The question why today’s schools fail to accomplish their goal might be explained by the greater social and economic demands: today’s society and economy is quite different from that of twenty-five years ago. Since the technological revolution, employers have been demanding workers that are ever more skilled. It is essential to recognize that the skill demands of the workforce continue to evolve and that high schools (and postsecondary institutions) must remain nimble in their efforts to prepare students to meet those demands. At the same time, it has been difficult for schools to find the resources to meet the educational needs of their students and to find adequately prepared teachers, and nowhere this problem is more acute than at the high school level. Thus, high schools must shoulder some of the blame for failing to prepare young people adequately for today’s workforce. I recognize that many of the problems facing U.S. education have their roots in the often poor preparation of students in elementary and middle schools – preparation whose inadequacy becomes most visible in high school when academic and social demands increase dramatically. The difficulty of high school for many students in the United States begins the day they first set foot through its doors in ninth grade. Researchers report that nearly all incoming high school students experience some anxiety; most of them will receive failing grades in some or all of their classes. The reason is that students are inadequately prepared for a high school curriculum. The way the traditional high school is organized – with students attending multiple classes in a day and teachers identifying more with their subject-matter department than with a set of students – means that struggling students fall through the cracks because no one takes a personal interest in their academic difficulties.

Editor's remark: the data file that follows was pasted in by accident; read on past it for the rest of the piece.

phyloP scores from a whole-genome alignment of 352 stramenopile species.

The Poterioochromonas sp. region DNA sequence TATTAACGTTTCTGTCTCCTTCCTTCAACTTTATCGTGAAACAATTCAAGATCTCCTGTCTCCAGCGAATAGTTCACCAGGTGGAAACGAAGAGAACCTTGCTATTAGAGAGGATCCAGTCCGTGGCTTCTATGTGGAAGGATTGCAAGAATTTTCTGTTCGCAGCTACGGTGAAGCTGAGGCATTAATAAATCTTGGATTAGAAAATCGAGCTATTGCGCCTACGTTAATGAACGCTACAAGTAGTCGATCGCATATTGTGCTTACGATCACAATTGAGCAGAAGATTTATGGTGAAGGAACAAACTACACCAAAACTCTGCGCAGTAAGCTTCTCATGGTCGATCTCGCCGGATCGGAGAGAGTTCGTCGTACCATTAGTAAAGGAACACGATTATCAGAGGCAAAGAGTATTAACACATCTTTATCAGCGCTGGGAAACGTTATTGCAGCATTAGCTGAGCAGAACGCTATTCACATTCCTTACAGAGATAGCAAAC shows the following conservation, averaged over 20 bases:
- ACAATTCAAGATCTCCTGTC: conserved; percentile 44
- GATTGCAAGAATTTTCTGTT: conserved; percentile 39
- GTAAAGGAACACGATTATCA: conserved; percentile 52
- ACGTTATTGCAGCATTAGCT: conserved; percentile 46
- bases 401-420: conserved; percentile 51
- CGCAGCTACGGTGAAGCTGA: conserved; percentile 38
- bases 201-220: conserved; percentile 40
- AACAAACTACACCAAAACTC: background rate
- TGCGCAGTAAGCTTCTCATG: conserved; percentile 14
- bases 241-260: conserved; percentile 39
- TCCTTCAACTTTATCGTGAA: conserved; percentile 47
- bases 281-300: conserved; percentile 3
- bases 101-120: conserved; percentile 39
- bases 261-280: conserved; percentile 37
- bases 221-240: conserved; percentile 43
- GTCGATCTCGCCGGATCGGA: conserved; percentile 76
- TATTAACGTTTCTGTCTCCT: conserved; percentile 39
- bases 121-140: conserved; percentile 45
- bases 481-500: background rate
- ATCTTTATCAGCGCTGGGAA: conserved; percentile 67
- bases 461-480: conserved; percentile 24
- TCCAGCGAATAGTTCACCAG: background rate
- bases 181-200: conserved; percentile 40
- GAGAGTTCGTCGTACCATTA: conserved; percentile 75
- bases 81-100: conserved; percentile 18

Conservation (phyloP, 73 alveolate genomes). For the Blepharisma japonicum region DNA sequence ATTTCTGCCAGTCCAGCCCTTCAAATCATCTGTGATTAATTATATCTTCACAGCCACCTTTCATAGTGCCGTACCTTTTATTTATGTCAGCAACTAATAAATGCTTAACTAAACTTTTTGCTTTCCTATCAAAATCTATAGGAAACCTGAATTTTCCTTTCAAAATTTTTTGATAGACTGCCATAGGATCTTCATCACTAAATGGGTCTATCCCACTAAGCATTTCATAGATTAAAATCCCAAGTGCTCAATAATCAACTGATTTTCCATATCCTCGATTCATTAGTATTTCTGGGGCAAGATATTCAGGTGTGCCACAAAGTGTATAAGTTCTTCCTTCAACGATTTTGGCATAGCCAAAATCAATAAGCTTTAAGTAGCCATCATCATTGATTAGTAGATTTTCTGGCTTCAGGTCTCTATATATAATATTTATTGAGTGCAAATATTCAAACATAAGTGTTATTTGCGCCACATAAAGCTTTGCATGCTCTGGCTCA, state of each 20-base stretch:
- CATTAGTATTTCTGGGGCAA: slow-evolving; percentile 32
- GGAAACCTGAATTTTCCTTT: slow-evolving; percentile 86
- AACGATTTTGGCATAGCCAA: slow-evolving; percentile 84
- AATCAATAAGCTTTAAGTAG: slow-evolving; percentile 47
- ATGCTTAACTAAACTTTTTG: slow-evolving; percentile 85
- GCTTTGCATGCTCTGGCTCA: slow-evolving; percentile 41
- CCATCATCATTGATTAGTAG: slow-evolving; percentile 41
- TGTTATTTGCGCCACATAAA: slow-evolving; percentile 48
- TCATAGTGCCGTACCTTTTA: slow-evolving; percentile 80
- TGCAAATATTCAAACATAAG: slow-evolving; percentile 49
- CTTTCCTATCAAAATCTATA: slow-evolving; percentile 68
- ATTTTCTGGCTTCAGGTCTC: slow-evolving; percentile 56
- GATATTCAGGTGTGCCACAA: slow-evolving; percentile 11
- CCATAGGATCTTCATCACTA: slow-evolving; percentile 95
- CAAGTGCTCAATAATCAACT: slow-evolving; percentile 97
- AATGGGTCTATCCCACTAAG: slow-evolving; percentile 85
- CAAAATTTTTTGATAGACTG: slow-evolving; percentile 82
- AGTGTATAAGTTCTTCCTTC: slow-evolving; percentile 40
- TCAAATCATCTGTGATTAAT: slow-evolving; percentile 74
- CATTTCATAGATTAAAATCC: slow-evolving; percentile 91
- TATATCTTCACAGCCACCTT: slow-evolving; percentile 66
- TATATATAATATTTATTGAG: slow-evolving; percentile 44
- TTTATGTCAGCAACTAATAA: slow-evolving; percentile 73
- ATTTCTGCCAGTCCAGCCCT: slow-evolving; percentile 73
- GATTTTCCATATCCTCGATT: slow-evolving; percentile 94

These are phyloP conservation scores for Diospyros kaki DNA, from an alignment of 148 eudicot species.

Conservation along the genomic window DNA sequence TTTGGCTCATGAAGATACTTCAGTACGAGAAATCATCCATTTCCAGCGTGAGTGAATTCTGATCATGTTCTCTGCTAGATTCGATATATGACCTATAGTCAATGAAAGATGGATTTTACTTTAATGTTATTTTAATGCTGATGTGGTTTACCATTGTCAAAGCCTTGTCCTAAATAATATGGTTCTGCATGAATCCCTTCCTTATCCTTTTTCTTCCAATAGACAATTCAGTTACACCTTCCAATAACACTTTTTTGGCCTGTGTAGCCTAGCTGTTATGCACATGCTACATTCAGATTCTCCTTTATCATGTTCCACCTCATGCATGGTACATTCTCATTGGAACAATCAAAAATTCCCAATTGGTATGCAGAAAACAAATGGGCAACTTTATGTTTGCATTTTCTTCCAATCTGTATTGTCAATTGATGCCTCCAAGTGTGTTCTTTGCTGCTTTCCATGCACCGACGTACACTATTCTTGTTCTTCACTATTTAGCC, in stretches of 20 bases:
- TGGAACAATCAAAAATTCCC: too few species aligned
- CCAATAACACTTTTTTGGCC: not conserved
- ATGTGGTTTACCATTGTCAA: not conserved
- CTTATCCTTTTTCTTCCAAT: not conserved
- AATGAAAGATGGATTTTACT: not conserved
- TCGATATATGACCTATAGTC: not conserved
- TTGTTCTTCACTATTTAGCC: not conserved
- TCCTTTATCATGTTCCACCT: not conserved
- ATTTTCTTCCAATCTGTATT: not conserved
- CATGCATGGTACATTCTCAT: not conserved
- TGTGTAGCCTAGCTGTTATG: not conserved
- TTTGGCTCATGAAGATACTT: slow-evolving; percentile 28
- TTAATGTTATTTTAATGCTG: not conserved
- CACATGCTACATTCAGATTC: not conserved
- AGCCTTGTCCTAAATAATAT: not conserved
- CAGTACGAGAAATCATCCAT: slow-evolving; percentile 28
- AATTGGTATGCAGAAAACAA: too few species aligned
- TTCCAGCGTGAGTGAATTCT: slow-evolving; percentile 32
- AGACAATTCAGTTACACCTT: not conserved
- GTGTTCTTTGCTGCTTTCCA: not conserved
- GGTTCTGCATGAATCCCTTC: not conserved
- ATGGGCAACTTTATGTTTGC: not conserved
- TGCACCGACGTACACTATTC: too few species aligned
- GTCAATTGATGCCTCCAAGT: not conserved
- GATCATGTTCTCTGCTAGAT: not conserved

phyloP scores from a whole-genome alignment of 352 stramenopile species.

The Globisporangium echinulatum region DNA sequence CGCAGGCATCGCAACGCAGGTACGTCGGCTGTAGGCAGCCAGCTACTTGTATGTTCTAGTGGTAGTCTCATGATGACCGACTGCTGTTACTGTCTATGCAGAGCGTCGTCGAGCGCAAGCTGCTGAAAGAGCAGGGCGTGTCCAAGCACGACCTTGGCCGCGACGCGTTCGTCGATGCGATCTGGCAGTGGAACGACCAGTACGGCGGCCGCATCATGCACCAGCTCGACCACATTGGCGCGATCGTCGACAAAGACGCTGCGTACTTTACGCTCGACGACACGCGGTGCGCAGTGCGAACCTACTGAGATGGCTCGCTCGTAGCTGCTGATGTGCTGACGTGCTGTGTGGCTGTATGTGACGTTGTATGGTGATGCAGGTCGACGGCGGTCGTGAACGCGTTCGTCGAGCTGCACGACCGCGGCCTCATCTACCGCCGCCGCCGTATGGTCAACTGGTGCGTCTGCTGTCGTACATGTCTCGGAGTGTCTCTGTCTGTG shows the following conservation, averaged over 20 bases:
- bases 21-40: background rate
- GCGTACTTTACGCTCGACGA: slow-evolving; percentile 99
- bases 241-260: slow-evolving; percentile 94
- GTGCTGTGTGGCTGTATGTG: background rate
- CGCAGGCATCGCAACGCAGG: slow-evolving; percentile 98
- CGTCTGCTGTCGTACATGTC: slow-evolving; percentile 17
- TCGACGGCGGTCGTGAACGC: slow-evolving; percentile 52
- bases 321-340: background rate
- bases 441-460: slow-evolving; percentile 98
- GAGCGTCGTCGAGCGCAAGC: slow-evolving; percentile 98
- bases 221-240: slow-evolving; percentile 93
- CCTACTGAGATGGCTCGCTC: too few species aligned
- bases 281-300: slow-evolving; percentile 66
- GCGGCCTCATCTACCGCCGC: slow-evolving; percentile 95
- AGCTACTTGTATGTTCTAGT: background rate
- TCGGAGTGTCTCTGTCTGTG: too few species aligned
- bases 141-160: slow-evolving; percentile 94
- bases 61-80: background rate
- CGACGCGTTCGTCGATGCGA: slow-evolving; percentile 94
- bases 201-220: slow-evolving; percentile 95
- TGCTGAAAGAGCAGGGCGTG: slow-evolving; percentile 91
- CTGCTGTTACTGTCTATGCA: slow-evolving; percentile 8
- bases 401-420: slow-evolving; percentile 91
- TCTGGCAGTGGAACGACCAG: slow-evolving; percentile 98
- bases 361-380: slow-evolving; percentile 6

The uneven academic and workplace outcomes of today’s school students make it possible to conclude that the American high school is falling short in realizing its new mission of preparing every student for for today’s society. To serve as a means of advancement for all of its students and the nation, the American high school needs to find a way to bring to scale the methods and mechanisms, conditions, and know-how that will enable high schools to achieve this transformation.

References:

Johnston, B. (2010). Developing student criticality in higher education. Continuum Studies in Educational Research New York: Continuum.

Fan, W., & Wolters, C. (2014). School motivation and high school dropout: The mediating role of educational expectation. British Journal of Educational Psychology, 84(1), 22-39.

Ode, J., & Callejo-perez, D. (2013). The Stewardship of Higher Education : Re-imagining the Role of Education and Wellness on Community Impact. Rotterdam: Sense Publishers.